Friends, there’s a reason why up until 250 years ago in all of history you could count on 1 hand the number of representative governments there had ever been on the face of the planet. There is a reason why, in spite of the best efforts of our modern attempts to spread democracy around the globe, there are still so many places it’s not able to take root. Representative government is hard!
Building and maintaining representative governments takes effort. It takes patience. It takes maturity. It takes great measures of self-sacrifice. It takes a willingness to listen intently with people who are of very different opinions to try, in good faith, and to keep at it, to find common ground.
It’s much easier to let someone else decide and to run the whole show. It’s much easier to ignore the hard issues, to throw up our hands and to tell ourselves it doesn’t matter what we think or do or vote – they’re just going to do what they want to anyway. And, let’s face it, people like easy better than hard. I know I do. I’d rather take easy, all else being equal.
All else being equal. Now, that’s the catch.
“Let’s take the easy way,” they say. “Everyone else is doing it,” they say.
And then Samuel speaks – now remember, Samuel is God’s representative, so that’s your clue where the God of the Bible stands on all of this.
Samuel says: "Alright. Obviously, you have me outvoted on this by a landslide. But don’t fool yourselves! All else is not equal when you take the easy way out. Here’s what you’re really asking for:
- He will take your sons and appoint them to his chariots and to be his horsemen, and to run before his chariots – which is to say, he will draft your children to die in wars you don’t support.
- He will appoint for himself commanders of thousands and commanders of fifties, and some to plow his ground and to reap his harvest, and to make his implements of war and the equipment of his chariots. Which is to say, the resources that go toward war will far outstrip the resources toward all the other good thing you enjoy now.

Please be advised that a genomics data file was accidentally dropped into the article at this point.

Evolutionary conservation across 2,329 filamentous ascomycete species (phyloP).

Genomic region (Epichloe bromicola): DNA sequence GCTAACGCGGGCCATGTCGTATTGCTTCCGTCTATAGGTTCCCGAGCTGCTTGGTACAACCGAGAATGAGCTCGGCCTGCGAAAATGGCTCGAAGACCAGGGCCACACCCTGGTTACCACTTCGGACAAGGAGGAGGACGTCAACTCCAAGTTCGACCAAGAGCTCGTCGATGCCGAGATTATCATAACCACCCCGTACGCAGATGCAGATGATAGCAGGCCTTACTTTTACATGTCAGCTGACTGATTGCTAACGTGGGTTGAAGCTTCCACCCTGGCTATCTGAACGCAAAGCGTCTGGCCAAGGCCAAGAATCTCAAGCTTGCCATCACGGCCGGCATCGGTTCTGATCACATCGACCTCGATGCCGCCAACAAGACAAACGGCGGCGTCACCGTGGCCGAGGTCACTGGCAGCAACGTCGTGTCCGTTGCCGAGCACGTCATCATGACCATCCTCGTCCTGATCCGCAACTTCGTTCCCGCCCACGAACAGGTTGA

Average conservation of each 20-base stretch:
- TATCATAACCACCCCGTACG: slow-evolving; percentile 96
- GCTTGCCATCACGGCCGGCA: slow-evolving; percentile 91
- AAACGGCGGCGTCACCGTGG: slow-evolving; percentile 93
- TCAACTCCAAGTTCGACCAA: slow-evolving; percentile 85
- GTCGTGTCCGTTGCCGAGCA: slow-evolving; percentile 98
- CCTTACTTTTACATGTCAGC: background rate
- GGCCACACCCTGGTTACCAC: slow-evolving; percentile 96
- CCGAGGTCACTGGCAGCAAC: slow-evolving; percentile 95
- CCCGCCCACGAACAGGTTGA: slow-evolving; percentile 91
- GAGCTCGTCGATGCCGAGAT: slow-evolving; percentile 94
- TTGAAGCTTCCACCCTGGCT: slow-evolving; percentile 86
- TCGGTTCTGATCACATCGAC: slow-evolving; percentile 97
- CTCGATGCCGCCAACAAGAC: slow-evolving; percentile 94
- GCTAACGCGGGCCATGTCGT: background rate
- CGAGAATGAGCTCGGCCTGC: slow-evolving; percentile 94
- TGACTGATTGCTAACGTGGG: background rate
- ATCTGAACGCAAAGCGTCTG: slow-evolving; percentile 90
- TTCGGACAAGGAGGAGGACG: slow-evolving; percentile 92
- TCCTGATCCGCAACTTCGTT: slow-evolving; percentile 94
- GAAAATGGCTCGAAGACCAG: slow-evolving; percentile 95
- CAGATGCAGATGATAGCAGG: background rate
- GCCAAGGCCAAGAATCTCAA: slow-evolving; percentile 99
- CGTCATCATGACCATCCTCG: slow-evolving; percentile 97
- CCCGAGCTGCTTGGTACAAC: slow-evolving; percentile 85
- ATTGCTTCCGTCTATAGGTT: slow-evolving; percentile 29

- He will take your daughters to be perfumers and cooks and bakers. He will take the best of your fields and vineyards and olive orchards and give them to his courtiers. He will take one-tenth of your grain and of your vineyards and give it to his officers and his courtiers. He will take your male and female slaves, and the best of your cattle and donkeys, and put them to his work. He will take one-tenth of your flocks, and you shall be his slaves. In other words, if you think your taxes are high now, you won’t get to keep anything you make.
All things are not equal. All political systems are not equally good. All moral constructs for human society are not irrelevant.
The people then, and the people now, who live under the rule of despots pay a heavy price for the “ease” of not having to genuinely listen and find common ground with their neighbors who hold different opinions than they do. People then and people now, who throw up their hands and say, “it doesn’t matter” pay for it in the currency of fear and ignorance and futility.
That’s what Samuel, God’s representative to Congress, had to say about it that day so long ago.
Now you, like those representatives who were there that day, are free to disagree. Samuel was careful to confirm that everyone there was entitled to their own opinion, and everyone that day got their own vote. The freedom of your conscience in God’s eyes was and is inviolate.
But the burning question, for the future they threw away that day, and for the future that’s on the line for us today – the burning question is whether we’ll stop shouting at each other long enough to realize what an amazing and rare gift we have, how few in all the history of humanity have experienced the freedom we know. Whether we’ll recognize the sacrifices and hard work so many thousands have given to this project to bring us to where we are today. Whether we’ll value the freedom we’ve been given and care enough to deeply listen to those who disagree, looking for the common ground of our humanity.
I know, I know. We don’t want to hear about politics in church.
But if you can’t tell the truth in church, where can you tell it? If you can’t talk to your neighbor in the next pew, who can you talk with? If we can’t practice being a community with your brothers and sisters in Christ, where can there be community?
Jesus said, “You are the light of the world.” How can we be light if we look like everyone else? Samuel will speak to us, down through the ages representing God’s vote. Do the hard work. Or, take the easy way. But in the end, it’s up to you.